Organ banks around the country have noted an increasing number of organs from donors who have died of overdoses.
Musicians Susan Tedeschi and Derek Trucks have been married since 2001. Though they’ve both had successful solo careers, and Derek played with the Allman Brothers Band for some 15 years, in 2010 Susan Tedeschi and Derek Trucks formed Tedeschi Trucks Band.
“People ask us all the time, like ‘how can you be in a band with your spouse?'” Trucks told Here & Now’s Robin Young. “You just have to marry the right spouse I guess, you have to be with the right person.”
The duo talks about TTB’s new album, “Let Me Get By,” and about working together to make music.
What were those last concerts with the Allman Brothers like?
Derek: “It was pretty intense. I thought it was a really amazing way to go out. The last show especially felt right; it was dignified, everybody stepped up and you could really feel it in the audience. I’ve probably been up on stage for 150, 170 shows at that venue with that band and it was certainly, if not the highlight, one of the highlights.”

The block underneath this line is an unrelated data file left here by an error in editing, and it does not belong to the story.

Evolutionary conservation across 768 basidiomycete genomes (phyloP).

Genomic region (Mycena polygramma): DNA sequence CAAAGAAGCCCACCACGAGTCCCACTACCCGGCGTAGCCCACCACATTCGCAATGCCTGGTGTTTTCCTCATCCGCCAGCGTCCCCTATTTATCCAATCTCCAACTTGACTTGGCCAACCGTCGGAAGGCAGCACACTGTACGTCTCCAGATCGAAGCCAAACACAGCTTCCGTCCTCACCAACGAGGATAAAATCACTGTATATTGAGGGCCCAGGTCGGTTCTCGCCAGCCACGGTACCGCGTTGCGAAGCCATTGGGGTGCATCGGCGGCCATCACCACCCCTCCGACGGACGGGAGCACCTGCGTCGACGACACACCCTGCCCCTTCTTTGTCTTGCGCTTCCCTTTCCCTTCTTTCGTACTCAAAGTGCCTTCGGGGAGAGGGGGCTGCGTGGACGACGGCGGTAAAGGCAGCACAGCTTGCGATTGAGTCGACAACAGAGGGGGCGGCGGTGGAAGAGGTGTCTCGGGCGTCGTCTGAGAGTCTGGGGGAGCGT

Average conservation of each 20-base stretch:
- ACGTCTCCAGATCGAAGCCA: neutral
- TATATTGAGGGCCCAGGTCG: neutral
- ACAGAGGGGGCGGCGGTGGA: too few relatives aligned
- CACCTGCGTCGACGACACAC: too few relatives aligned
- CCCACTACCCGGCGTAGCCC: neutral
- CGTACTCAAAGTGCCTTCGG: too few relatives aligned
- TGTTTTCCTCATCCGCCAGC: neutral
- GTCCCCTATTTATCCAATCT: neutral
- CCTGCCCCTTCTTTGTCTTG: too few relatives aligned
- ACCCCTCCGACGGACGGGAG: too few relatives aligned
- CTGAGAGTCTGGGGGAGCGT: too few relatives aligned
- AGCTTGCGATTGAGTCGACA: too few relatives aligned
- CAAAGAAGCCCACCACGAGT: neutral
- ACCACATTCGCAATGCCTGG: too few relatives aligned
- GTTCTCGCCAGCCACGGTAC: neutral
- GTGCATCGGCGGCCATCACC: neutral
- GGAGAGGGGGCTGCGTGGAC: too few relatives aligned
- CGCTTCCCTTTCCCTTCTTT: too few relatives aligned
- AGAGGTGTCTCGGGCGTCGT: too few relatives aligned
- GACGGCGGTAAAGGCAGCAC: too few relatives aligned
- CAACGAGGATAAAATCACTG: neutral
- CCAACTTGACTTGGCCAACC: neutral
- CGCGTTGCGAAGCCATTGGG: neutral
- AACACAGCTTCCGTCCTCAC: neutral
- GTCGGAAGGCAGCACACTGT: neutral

On the sound of the album
Susan: “The whole thing sounds like us, honestly. We kind of created our own sound from a lot of different influences and I think that is really unique and this band is unique anyway because it’s a 12-piece band and everybody really helped write this record in the band, which is a first.”
Derek: “I think it captured the personalities and the spirit of this big monstrosity. It has quite a personality when it rolls down the road. I think finally in the studio we were able to capture kinda what it feels like to be on stage and to travel with the band.
There is a retro feeling to a lot of the music. Is this due to the equipment in your home studio?
Derek: “It’s a lot of vintage gear. We got our old Neve recording console, it was owned by The Kinks for a long time. A lot of the gear came out of some of the old studios here in New York City. We picked up a lot of old microphones, reverb tanks, tape machines, so yeah, we try to record the old way, which takes more time and energy, but it certainly feels better when you’re getting to the end of the process of making a record. I feel like all the sound holds up and it has legs when you make records that way.”